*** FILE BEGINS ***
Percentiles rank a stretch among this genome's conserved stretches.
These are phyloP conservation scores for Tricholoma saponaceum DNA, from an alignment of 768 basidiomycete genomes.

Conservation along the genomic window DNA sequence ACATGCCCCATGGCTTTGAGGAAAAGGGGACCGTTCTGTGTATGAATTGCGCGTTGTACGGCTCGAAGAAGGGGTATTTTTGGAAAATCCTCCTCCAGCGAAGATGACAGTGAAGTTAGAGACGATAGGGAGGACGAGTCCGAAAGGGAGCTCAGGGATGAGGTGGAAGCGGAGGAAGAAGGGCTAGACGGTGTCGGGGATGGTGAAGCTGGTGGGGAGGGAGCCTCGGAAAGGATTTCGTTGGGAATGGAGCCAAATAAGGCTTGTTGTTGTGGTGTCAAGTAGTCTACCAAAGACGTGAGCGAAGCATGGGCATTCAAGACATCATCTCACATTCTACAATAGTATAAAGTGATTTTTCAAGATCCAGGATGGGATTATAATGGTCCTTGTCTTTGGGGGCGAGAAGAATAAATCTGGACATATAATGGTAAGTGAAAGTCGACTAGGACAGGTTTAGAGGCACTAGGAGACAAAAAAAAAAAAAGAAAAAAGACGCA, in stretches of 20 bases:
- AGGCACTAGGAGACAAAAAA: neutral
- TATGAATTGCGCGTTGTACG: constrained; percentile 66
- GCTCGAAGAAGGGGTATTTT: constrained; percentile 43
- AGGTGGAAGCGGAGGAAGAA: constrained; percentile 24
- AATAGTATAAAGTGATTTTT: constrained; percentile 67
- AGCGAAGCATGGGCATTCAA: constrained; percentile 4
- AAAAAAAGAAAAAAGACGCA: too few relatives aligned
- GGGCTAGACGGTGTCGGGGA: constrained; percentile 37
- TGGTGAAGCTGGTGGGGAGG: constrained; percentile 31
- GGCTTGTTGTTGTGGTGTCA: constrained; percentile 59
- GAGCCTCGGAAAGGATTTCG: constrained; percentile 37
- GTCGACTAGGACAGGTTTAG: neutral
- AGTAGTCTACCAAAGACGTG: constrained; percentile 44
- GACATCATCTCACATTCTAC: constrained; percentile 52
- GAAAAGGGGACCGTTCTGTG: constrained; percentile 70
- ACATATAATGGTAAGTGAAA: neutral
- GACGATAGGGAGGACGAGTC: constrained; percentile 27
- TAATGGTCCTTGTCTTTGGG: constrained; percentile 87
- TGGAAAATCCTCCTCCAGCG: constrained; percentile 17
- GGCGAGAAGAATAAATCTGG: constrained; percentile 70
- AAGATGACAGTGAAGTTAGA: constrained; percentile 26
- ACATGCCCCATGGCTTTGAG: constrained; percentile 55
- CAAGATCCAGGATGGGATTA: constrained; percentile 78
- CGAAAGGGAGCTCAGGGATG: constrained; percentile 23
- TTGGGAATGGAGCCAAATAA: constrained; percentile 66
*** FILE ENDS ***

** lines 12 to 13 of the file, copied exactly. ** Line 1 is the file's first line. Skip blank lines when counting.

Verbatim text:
- TGGTGAAGCTGGTGGGGAGG: constrained; percentile 31
- GGCTTGTTGTTGTGGTGTCA: constrained; percentile 59